Trusts have been a feature of the legal system since Roman times. They play an important part in our tax law, enabling a trustee to hold assets on behalf of others.
There are trusts for businesses, charities, deceased estates and special disability support.
Trusts are useful vehicles for asset protection, estate planning and providing flexibility to manage cash flow.
For decades, trusts have enjoyed bipartisan political support. Bill Shorten, as minister for financial services and superannuation, said in 2011: “We don’t believe trusts are any form of tax avoidance. We see trusts as a legitimate feature of how Australians conduct their financial affairs.”
Having junked his previous support for negative gearing and capital gains tax concessions, as well as income and company tax cuts, Shorten has also backflipped on the taxation of trusts. In a desperate tax grab, Labor has announced it will tax the distributions of discretionary trusts at a minimum 30 per cent, a rate equivalent to that imposed on large companies.
Individuals receiving distributions will then pay additional tax at their marginal rate, where it is above 30 per cent.
This is a fundamental shift in the way trusts operate, where the recipients of the distributions pay tax at their marginal rate rather than the trust level.
Labor has refused to release the detail behind its costings but is banking on this measure raising more than $17 billion.
Labor’s new tax will hit about 300,000 small businesses that operate discretionary trusts and have a turnover up to $10 million a year.
For example, under Labor a family carpentry business that uses a discretionary trust to distribute $110,000 between two family members working in the business could pay almost $15,000 a year more in tax between them.
Of the small businesses affected by Labor’s new tax, more than 110,000 are in Labor electorates, with three of the top five electorates where discretionary trusts are used by a small business being held by Labor or the Greens.
Labor is kicking another own goal.
In the words of the peak body representing small business, the Council of Small Business Organisations of Australia: “This is clearly just a case of the Labor Party going after hardworking small business owners because they are a soft target.”
Labor tries to make a virtue of the fact it is exempting farm businesses because of their seasonal volatility. But what makes a farm business any different to an agribusiness or a tourism business that may also be subject to seasonal fluctuations and cash flow?
Other than a desperate cash grab, there is no logic to Labor’s approach.
In justifying the new tax on small business, Labor claims it is targeting “the wealthiest” households, which are using trusts, in Shorten’s words, “solely for tax minimisation”.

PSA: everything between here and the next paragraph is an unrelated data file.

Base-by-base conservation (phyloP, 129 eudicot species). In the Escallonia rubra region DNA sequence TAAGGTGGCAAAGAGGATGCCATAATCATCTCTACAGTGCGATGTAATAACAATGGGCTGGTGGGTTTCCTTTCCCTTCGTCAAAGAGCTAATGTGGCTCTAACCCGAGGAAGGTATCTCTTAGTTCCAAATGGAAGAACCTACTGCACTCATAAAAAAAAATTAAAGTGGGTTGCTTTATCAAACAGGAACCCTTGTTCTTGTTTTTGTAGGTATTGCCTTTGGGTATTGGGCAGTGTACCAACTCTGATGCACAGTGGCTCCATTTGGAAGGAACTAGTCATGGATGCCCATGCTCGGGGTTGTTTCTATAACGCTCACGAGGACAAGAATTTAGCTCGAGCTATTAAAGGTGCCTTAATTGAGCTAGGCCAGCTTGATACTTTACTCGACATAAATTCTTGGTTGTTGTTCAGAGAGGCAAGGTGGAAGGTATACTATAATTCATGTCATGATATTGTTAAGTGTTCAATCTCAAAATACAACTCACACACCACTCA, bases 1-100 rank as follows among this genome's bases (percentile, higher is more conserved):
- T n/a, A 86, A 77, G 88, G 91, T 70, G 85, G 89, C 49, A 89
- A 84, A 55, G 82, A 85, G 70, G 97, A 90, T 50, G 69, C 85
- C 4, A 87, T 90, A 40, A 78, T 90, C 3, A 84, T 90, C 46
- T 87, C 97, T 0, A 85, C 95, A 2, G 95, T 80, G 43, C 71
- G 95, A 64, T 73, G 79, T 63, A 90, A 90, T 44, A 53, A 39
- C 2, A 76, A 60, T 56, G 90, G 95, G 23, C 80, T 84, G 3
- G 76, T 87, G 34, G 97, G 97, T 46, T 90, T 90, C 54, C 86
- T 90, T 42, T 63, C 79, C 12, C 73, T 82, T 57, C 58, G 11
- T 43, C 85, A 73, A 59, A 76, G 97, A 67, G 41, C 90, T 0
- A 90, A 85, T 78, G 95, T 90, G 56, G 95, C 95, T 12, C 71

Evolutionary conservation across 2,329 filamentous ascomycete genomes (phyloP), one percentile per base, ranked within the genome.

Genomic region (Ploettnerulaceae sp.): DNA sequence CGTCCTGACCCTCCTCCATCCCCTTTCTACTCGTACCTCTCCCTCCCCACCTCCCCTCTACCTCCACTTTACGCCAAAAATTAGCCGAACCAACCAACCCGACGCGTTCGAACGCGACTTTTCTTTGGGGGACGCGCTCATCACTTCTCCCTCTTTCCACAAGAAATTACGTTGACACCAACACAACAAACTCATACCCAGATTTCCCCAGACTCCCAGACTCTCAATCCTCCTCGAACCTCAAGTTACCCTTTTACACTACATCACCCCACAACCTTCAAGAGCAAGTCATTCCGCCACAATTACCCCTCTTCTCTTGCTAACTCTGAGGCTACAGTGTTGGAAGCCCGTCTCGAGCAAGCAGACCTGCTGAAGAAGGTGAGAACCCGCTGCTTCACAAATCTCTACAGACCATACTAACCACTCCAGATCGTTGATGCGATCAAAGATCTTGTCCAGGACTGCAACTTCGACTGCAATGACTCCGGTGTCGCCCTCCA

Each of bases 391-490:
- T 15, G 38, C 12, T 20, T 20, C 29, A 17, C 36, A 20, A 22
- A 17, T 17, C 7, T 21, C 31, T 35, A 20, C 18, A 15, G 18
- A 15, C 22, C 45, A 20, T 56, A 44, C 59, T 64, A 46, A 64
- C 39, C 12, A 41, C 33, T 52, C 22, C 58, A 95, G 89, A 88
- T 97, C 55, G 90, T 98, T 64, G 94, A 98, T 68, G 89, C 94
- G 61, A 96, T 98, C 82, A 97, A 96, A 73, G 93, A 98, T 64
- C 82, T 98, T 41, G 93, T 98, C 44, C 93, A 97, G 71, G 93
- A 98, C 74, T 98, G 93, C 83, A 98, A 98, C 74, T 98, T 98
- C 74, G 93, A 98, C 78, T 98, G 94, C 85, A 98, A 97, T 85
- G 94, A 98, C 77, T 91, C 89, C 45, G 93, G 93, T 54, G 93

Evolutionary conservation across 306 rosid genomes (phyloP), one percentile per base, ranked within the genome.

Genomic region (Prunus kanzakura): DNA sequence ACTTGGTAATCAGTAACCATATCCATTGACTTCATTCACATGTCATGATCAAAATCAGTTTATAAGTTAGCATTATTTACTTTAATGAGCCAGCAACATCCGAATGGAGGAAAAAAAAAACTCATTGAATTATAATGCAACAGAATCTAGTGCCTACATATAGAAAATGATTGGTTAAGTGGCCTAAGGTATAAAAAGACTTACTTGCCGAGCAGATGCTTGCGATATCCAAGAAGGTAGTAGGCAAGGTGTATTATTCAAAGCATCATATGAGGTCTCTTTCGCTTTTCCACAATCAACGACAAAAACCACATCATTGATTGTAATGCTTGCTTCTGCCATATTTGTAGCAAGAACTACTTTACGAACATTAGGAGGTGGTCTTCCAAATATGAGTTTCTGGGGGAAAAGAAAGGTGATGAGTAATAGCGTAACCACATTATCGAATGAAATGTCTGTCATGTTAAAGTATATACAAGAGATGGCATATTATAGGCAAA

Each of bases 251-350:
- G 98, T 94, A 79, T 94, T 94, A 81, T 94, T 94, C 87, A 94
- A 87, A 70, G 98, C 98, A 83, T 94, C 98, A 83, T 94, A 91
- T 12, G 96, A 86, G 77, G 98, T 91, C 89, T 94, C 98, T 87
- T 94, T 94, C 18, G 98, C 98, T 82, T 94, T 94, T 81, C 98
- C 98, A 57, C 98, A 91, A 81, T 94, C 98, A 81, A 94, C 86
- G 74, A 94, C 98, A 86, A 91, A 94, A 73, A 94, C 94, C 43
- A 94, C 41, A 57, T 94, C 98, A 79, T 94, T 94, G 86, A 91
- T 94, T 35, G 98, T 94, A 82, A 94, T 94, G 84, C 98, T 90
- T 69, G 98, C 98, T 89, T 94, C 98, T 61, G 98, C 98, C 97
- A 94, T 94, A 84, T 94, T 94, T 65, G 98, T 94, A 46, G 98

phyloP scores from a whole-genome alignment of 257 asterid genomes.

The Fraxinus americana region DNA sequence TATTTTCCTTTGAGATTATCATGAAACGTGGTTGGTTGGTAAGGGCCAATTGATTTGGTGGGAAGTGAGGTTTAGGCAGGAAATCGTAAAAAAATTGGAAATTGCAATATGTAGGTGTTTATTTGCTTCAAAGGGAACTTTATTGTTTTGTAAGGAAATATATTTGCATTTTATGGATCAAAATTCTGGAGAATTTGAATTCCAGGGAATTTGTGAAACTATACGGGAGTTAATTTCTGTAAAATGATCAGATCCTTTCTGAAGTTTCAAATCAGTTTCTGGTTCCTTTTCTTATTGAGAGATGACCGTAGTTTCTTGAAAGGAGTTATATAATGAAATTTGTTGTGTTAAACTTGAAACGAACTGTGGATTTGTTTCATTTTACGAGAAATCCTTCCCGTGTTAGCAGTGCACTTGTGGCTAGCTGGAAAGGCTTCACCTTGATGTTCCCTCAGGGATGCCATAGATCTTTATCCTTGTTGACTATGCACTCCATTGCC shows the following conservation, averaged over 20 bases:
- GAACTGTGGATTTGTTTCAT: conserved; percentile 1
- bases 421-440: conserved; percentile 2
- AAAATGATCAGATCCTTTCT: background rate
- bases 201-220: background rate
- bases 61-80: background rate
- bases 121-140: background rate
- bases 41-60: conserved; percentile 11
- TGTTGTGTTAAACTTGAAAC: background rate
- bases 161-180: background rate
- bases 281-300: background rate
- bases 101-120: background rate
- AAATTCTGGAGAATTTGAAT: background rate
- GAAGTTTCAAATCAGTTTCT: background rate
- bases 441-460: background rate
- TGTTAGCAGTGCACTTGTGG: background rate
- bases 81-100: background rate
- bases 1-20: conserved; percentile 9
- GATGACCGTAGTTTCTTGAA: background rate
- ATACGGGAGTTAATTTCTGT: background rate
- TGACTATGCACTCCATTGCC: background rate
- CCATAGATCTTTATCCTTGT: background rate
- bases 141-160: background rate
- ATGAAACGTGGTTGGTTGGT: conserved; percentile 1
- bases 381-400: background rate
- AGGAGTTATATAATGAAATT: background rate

This is a direct contradiction of what he said as a minister when he defended trusts as “legitimate tax arrangements” that “are an important and growing part of Australia’s economy”.
What is more, he said as minister he was “not looking at taxing trusts as companies”.
However, this is the very thing he is now proposing to do.
Both the Board of Taxation and Labor’s own Henry tax review rejected taxing trusts in the same way as companies, with the Henry review saying “taxing trusts as companies would be poorly targeted”.
What Labor will not tell you, because it doesn’t suit its classwarfare rhetoric, is that there already exists an anti-avoidance provision in tax law which prevents tax distributions that are designed for the sole or dominant purpose of avoiding tax.
Indeed, on the Coalition’s watch a dedicated tax-avoidance taskforce has been established at the Australian Taxation Office, cracking down on unlawful behaviour and in the process raising more than $1bn in additional revenue and conducting more than 1000 reviews and audits.
The Coalition will maintain its vigilance in ensuring the integrity of our tax system without imposing punishing new taxes.
With more than $200bn of new taxes, there is no limit to how far Labor will go in targeting aspiration. It has now even abandoned any pretence of wanting to keep taxes under control, recently dropping its previous support for a tax-to-GDP limit.
Whether you own your home or rent a home, whether you save for retirement or are in retirement, whether you are earning a wage or running a small business, you can’t trust Shorten and Labor.
Josh Frydenberg is the Federal Treasurer.